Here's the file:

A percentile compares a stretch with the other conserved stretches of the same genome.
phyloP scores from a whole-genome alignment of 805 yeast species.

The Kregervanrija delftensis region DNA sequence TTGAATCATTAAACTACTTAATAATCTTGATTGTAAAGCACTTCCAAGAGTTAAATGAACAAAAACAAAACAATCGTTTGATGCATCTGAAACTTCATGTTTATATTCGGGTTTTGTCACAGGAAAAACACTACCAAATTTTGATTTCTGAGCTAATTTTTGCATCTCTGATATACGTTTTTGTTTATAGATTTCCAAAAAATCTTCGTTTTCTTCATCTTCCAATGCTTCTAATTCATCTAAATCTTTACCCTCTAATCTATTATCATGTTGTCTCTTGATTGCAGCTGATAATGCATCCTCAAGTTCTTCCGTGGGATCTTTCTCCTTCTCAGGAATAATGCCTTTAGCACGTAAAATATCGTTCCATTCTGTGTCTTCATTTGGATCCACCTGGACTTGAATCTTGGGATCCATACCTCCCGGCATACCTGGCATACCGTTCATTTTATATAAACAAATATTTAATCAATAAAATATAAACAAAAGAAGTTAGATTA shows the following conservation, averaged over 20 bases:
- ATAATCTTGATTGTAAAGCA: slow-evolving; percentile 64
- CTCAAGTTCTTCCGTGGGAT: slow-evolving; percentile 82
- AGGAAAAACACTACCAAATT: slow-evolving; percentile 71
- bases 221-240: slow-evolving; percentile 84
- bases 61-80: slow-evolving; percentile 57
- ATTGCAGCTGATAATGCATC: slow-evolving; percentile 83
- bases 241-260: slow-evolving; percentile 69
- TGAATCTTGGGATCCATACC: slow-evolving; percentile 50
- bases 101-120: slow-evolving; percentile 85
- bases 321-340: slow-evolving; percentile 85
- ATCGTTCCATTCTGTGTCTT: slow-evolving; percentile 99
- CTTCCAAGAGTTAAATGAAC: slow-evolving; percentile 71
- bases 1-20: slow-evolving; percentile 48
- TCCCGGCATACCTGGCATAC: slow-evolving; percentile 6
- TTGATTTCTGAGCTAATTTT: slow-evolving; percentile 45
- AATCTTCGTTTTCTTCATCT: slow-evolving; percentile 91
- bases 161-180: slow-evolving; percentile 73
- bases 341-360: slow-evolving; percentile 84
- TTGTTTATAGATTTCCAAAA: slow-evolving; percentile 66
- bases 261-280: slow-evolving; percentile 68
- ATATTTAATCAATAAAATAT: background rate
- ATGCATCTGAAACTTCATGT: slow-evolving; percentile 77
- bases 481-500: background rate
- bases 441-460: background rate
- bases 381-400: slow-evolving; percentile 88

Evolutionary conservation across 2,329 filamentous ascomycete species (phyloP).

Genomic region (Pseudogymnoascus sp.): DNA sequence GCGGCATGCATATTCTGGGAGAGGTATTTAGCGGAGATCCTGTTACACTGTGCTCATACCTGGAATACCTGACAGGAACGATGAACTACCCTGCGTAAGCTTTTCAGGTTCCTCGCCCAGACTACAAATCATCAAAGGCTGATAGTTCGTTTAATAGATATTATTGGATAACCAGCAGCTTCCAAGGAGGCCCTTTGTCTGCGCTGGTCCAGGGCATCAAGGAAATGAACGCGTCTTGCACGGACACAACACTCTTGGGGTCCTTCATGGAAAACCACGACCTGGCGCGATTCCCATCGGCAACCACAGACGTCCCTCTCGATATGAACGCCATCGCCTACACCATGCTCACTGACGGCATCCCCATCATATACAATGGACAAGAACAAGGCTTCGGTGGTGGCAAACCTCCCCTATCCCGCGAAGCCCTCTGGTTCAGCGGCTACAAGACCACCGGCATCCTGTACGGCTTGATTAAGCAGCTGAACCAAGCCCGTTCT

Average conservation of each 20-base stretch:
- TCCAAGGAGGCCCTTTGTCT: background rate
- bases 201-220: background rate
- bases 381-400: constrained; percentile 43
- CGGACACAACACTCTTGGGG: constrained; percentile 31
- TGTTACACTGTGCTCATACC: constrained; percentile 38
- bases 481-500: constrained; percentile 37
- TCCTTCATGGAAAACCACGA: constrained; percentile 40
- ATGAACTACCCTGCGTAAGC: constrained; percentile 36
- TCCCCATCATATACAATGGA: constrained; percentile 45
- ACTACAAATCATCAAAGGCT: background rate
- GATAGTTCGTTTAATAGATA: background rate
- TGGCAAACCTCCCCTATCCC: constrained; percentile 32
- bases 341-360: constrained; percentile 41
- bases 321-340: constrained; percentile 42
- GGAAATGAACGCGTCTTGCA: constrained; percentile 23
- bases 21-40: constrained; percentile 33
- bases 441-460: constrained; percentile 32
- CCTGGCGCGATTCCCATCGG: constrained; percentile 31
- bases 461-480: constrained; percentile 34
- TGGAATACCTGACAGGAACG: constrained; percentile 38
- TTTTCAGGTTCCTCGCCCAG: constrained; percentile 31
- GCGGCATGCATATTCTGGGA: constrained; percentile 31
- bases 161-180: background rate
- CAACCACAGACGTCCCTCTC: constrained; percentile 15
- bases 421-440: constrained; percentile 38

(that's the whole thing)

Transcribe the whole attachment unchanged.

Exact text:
A percentile compares a stretch with the other conserved stretches of the same genome.
phyloP scores from a whole-genome alignment of 805 yeast species.

The Kregervanrija delftensis region DNA sequence TTGAATCATTAAACTACTTAATAATCTTGATTGTAAAGCACTTCCAAGAGTTAAATGAACAAAAACAAAACAATCGTTTGATGCATCTGAAACTTCATGTTTATATTCGGGTTTTGTCACAGGAAAAACACTACCAAATTTTGATTTCTGAGCTAATTTTTGCATCTCTGATATACGTTTTTGTTTATAGATTTCCAAAAAATCTTCGTTTTCTTCATCTTCCAATGCTTCTAATTCATCTAAATCTTTACCCTCTAATCTATTATCATGTTGTCTCTTGATTGCAGCTGATAATGCATCCTCAAGTTCTTCCGTGGGATCTTTCTCCTTCTCAGGAATAATGCCTTTAGCACGTAAAATATCGTTCCATTCTGTGTCTTCATTTGGATCCACCTGGACTTGAATCTTGGGATCCATACCTCCCGGCATACCTGGCATACCGTTCATTTTATATAAACAAATATTTAATCAATAAAATATAAACAAAAGAAGTTAGATTA shows the following conservation, averaged over 20 bases:
- ATAATCTTGATTGTAAAGCA: slow-evolving; percentile 64
- CTCAAGTTCTTCCGTGGGAT: slow-evolving; percentile 82
- AGGAAAAACACTACCAAATT: slow-evolving; percentile 71
- bases 221-240: slow-evolving; percentile 84
- bases 61-80: slow-evolving; percentile 57
- ATTGCAGCTGATAATGCATC: slow-evolving; percentile 83
- bases 241-260: slow-evolving; percentile 69
- TGAATCTTGGGATCCATACC: slow-evolving; percentile 50
- bases 101-120: slow-evolving; percentile 85
- bases 321-340: slow-evolving; percentile 85
- ATCGTTCCATTCTGTGTCTT: slow-evolving; percentile 99
- CTTCCAAGAGTTAAATGAAC: slow-evolving; percentile 71
- bases 1-20: slow-evolving; percentile 48
- TCCCGGCATACCTGGCATAC: slow-evolving; percentile 6
- TTGATTTCTGAGCTAATTTT: slow-evolving; percentile 45
- AATCTTCGTTTTCTTCATCT: slow-evolving; percentile 91
- bases 161-180: slow-evolving; percentile 73
- bases 341-360: slow-evolving; percentile 84
- TTGTTTATAGATTTCCAAAA: slow-evolving; percentile 66
- bases 261-280: slow-evolving; percentile 68
- ATATTTAATCAATAAAATAT: background rate
- ATGCATCTGAAACTTCATGT: slow-evolving; percentile 77
- bases 481-500: background rate
- bases 441-460: background rate
- bases 381-400: slow-evolving; percentile 88

Evolutionary conservation across 2,329 filamentous ascomycete species (phyloP).

Genomic region (Pseudogymnoascus sp.): DNA sequence GCGGCATGCATATTCTGGGAGAGGTATTTAGCGGAGATCCTGTTACACTGTGCTCATACCTGGAATACCTGACAGGAACGATGAACTACCCTGCGTAAGCTTTTCAGGTTCCTCGCCCAGACTACAAATCATCAAAGGCTGATAGTTCGTTTAATAGATATTATTGGATAACCAGCAGCTTCCAAGGAGGCCCTTTGTCTGCGCTGGTCCAGGGCATCAAGGAAATGAACGCGTCTTGCACGGACACAACACTCTTGGGGTCCTTCATGGAAAACCACGACCTGGCGCGATTCCCATCGGCAACCACAGACGTCCCTCTCGATATGAACGCCATCGCCTACACCATGCTCACTGACGGCATCCCCATCATATACAATGGACAAGAACAAGGCTTCGGTGGTGGCAAACCTCCCCTATCCCGCGAAGCCCTCTGGTTCAGCGGCTACAAGACCACCGGCATCCTGTACGGCTTGATTAAGCAGCTGAACCAAGCCCGTTCT

Average conservation of each 20-base stretch:
- TCCAAGGAGGCCCTTTGTCT: background rate
- bases 201-220: background rate
- bases 381-400: constrained; percentile 43
- CGGACACAACACTCTTGGGG: constrained; percentile 31
- TGTTACACTGTGCTCATACC: constrained; percentile 38
- bases 481-500: constrained; percentile 37
- TCCTTCATGGAAAACCACGA: constrained; percentile 40
- ATGAACTACCCTGCGTAAGC: constrained; percentile 36
- TCCCCATCATATACAATGGA: constrained; percentile 45
- ACTACAAATCATCAAAGGCT: background rate
- GATAGTTCGTTTAATAGATA: background rate
- TGGCAAACCTCCCCTATCCC: constrained; percentile 32
- bases 341-360: constrained; percentile 41
- bases 321-340: constrained; percentile 42
- GGAAATGAACGCGTCTTGCA: constrained; percentile 23
- bases 21-40: constrained; percentile 33
- bases 441-460: constrained; percentile 32
- CCTGGCGCGATTCCCATCGG: constrained; percentile 31
- bases 461-480: constrained; percentile 34
- TGGAATACCTGACAGGAACG: constrained; percentile 38
- TTTTCAGGTTCCTCGCCCAG: constrained; percentile 31
- GCGGCATGCATATTCTGGGA: constrained; percentile 31
- bases 161-180: background rate
- CAACCACAGACGTCCCTCTC: constrained; percentile 15
- bases 421-440: constrained; percentile 38